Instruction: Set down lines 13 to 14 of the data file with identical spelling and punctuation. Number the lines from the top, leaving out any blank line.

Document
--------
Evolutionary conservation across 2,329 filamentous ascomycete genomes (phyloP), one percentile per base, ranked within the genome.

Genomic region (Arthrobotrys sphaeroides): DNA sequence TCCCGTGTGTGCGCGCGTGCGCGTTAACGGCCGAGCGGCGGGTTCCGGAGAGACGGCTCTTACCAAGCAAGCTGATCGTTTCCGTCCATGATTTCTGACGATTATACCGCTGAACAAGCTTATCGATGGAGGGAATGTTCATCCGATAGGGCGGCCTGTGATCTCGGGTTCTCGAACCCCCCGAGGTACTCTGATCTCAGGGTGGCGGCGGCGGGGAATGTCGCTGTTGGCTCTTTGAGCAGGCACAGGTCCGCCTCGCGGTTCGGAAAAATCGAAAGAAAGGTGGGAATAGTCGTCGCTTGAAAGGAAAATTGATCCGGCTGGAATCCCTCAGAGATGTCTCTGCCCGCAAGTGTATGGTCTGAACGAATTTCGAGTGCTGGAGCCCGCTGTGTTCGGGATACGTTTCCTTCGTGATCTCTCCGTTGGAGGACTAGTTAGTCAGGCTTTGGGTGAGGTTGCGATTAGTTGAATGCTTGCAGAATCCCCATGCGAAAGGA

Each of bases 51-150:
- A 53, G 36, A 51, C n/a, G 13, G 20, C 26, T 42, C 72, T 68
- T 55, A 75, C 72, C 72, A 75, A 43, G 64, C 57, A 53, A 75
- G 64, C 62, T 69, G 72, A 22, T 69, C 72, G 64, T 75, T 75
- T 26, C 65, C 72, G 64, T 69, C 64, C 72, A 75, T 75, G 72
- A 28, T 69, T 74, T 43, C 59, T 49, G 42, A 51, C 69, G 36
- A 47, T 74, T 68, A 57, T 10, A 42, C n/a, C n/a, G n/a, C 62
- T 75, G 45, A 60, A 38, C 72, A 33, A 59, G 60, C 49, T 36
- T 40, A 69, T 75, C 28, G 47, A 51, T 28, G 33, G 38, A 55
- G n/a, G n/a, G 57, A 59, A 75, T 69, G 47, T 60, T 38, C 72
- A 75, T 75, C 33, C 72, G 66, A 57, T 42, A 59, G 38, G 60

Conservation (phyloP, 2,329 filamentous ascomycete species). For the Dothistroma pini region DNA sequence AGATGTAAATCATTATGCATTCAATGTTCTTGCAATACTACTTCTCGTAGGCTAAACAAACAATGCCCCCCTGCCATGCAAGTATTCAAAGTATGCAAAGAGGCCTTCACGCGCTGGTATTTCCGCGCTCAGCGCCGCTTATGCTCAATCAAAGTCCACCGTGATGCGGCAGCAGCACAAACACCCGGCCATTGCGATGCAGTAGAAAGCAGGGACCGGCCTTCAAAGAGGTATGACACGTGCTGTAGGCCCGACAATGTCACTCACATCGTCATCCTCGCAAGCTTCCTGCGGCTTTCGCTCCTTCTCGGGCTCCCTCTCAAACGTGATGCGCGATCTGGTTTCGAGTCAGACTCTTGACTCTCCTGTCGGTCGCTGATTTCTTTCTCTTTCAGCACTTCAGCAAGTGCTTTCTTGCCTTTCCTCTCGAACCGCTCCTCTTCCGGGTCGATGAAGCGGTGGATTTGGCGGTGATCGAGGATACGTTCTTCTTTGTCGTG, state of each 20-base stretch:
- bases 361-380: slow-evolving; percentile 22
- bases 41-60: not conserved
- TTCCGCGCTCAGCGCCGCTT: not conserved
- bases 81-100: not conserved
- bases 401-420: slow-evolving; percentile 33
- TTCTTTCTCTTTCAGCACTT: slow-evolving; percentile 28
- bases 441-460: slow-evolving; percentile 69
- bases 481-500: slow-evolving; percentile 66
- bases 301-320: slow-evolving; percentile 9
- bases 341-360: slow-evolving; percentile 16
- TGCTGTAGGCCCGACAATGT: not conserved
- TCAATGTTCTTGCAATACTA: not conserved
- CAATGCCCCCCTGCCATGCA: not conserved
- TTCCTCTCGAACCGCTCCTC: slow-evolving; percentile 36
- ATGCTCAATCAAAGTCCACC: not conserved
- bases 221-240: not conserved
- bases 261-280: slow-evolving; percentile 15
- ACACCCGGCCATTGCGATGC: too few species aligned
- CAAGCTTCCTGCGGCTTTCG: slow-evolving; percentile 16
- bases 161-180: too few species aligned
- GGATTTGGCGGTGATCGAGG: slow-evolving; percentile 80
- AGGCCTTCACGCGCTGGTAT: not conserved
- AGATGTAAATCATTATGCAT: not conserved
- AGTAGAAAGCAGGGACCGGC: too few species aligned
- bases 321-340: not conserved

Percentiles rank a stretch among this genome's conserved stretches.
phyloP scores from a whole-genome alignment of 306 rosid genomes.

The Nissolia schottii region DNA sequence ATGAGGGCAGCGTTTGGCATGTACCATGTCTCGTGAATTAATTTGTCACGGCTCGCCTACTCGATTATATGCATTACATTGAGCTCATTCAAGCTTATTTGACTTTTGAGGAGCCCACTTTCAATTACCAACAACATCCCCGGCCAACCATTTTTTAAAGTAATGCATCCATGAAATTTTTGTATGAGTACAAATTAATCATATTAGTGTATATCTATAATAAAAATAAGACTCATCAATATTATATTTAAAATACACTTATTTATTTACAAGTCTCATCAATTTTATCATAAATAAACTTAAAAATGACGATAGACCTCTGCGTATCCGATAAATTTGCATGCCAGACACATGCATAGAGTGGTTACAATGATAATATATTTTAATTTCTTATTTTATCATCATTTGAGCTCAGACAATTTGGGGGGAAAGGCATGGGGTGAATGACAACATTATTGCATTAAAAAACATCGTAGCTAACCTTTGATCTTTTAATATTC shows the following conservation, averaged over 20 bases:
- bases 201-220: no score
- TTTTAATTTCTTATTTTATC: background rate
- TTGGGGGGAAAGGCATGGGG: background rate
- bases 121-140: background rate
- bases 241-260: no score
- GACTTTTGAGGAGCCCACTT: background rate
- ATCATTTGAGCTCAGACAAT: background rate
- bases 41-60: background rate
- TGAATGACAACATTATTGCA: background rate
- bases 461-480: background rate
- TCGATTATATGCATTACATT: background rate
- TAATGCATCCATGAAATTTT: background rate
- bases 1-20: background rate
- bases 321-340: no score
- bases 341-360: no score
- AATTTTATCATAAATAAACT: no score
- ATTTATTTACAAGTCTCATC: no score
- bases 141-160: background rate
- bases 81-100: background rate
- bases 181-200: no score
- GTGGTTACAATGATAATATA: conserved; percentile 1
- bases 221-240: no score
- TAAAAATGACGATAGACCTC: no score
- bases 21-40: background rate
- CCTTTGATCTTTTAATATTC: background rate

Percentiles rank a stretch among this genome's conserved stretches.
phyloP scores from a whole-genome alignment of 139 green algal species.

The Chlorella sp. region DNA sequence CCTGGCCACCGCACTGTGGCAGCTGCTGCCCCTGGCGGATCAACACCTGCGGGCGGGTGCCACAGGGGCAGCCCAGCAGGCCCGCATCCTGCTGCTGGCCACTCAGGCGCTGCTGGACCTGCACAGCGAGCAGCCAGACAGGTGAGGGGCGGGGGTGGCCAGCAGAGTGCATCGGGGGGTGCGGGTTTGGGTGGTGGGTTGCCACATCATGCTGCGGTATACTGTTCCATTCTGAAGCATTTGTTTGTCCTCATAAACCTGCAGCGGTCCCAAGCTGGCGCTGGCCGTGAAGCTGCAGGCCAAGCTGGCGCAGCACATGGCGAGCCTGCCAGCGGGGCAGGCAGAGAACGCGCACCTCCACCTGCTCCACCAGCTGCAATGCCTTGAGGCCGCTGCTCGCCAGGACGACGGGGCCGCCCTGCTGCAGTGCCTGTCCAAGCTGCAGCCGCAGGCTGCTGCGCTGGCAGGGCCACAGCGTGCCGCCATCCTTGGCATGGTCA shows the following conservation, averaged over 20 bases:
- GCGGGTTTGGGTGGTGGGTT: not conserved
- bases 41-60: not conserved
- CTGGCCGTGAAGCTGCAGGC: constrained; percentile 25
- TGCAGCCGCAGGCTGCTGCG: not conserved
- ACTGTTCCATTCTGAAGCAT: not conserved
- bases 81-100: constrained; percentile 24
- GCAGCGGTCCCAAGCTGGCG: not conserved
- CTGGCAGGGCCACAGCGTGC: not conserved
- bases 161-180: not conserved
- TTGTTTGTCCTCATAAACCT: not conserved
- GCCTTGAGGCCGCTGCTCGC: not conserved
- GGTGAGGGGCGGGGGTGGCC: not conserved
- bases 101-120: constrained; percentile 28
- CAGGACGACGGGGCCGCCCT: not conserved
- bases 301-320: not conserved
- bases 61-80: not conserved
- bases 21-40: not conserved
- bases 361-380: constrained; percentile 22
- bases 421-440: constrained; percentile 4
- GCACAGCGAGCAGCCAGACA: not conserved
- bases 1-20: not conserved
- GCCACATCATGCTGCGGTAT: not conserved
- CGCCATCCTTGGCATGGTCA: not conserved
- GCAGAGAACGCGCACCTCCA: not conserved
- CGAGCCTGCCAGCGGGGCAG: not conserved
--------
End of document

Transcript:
- A 75, T 75, C 33, C 72, G 66, A 57, T 42, A 59, G 38, G 60

Conservation (phyloP, 2,329 filamentous ascomycete species). For the Dothistroma pini region DNA sequence AGATGTAAATCATTATGCATTCAATGTTCTTGCAATACTACTTCTCGTAGGCTAAACAAACAATGCCCCCCTGCCATGCAAGTATTCAAAGTATGCAAAGAGGCCTTCACGCGCTGGTATTTCCGCGCTCAGCGCCGCTTATGCTCAATCAAAGTCCACCGTGATGCGGCAGCAGCACAAACACCCGGCCATTGCGATGCAGTAGAAAGCAGGGACCGGCCTTCAAAGAGGTATGACACGTGCTGTAGGCCCGACAATGTCACTCACATCGTCATCCTCGCAAGCTTCCTGCGGCTTTCGCTCCTTCTCGGGCTCCCTCTCAAACGTGATGCGCGATCTGGTTTCGAGTCAGACTCTTGACTCTCCTGTCGGTCGCTGATTTCTTTCTCTTTCAGCACTTCAGCAAGTGCTTTCTTGCCTTTCCTCTCGAACCGCTCCTCTTCCGGGTCGATGAAGCGGTGGATTTGGCGGTGATCGAGGATACGTTCTTCTTTGTCGTG, state of each 20-base stretch: